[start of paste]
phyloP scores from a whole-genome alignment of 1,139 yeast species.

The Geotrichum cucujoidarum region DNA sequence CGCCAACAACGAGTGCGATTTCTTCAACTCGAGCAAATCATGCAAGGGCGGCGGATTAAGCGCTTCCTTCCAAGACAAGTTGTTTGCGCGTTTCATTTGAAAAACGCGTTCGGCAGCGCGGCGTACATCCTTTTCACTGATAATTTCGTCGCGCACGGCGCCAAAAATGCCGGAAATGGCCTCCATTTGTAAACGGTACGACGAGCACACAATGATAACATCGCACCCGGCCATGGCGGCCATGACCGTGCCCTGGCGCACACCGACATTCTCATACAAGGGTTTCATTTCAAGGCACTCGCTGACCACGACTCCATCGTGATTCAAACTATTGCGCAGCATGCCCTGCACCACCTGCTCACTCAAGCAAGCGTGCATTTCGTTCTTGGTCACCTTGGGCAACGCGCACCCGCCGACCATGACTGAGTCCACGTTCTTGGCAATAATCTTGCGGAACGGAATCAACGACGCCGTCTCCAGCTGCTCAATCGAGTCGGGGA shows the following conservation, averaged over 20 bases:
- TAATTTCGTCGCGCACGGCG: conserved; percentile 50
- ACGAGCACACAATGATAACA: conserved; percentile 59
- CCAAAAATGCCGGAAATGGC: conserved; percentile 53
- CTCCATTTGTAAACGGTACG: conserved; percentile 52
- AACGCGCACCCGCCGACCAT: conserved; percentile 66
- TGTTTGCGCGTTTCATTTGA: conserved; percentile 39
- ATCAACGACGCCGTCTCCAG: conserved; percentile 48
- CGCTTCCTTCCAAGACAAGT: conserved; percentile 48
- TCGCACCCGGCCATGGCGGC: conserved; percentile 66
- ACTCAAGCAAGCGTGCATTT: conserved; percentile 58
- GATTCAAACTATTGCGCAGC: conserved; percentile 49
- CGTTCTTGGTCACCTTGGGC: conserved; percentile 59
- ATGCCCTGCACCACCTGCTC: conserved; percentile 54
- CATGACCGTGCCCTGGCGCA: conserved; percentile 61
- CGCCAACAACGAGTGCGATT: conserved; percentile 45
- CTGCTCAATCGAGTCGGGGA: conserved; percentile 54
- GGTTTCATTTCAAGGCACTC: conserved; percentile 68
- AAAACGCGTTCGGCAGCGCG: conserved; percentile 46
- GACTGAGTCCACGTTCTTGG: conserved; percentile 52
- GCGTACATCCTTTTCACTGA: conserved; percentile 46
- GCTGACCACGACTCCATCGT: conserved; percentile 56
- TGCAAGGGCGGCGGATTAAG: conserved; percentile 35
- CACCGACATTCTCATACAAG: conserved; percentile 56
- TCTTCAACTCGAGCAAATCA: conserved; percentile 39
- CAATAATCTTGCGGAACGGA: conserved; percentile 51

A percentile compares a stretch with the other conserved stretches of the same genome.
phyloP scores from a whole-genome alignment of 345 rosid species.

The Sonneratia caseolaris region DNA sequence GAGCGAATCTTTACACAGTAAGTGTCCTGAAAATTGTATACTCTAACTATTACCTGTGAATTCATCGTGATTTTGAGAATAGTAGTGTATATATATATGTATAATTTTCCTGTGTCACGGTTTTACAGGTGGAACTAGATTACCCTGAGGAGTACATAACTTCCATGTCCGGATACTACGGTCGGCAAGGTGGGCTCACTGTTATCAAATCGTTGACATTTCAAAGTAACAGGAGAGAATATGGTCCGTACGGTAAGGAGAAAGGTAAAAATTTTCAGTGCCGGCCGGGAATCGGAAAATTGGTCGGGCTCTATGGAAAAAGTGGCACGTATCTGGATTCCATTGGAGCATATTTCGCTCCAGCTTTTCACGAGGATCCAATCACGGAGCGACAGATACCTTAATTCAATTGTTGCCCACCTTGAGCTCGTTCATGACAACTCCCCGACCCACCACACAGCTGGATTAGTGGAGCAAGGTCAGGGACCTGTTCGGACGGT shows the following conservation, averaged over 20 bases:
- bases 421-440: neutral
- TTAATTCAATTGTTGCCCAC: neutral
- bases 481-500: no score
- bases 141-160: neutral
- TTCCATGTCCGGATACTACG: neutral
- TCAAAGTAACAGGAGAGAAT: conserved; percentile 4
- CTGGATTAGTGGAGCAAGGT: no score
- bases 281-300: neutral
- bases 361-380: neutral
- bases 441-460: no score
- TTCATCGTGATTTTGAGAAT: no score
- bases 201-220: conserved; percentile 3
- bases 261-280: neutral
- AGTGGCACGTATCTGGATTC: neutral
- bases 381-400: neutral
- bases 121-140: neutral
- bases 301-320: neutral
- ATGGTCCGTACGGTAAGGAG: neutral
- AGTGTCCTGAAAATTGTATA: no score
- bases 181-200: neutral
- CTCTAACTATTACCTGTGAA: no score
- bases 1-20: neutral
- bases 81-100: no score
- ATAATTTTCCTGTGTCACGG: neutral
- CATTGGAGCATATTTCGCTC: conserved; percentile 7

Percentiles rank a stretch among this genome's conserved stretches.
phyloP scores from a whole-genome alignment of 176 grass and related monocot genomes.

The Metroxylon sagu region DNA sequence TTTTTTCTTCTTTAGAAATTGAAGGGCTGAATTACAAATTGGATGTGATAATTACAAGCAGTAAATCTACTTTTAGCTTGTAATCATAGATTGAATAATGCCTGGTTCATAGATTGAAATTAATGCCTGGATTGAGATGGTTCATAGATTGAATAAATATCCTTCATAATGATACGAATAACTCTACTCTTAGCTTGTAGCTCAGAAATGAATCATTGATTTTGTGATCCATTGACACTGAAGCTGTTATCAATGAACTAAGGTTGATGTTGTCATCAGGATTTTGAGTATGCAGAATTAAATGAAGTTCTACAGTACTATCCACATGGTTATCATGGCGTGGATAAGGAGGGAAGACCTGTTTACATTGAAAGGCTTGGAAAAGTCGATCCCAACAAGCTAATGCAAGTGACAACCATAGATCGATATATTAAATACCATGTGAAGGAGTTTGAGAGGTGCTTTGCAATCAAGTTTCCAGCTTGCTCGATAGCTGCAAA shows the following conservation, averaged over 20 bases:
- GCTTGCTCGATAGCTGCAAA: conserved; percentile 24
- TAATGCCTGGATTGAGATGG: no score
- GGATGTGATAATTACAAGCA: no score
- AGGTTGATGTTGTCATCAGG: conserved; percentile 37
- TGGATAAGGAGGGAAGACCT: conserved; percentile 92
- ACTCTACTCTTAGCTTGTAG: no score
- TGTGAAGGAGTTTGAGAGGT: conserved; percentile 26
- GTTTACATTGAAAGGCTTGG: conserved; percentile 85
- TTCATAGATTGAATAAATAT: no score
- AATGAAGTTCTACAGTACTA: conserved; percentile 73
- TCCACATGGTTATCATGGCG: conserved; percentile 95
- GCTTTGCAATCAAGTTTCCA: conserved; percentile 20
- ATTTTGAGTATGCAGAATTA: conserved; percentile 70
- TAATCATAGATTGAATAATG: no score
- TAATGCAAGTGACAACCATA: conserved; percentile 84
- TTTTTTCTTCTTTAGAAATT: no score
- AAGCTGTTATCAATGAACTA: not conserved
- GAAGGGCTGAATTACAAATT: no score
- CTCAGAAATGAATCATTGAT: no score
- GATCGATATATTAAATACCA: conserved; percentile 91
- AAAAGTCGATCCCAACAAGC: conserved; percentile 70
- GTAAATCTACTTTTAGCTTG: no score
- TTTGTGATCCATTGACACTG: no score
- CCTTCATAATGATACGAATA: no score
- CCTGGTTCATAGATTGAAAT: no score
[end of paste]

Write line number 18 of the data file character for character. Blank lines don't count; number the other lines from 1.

- CTGCTCAATCGAGTCGGGGA: conserved; percentile 54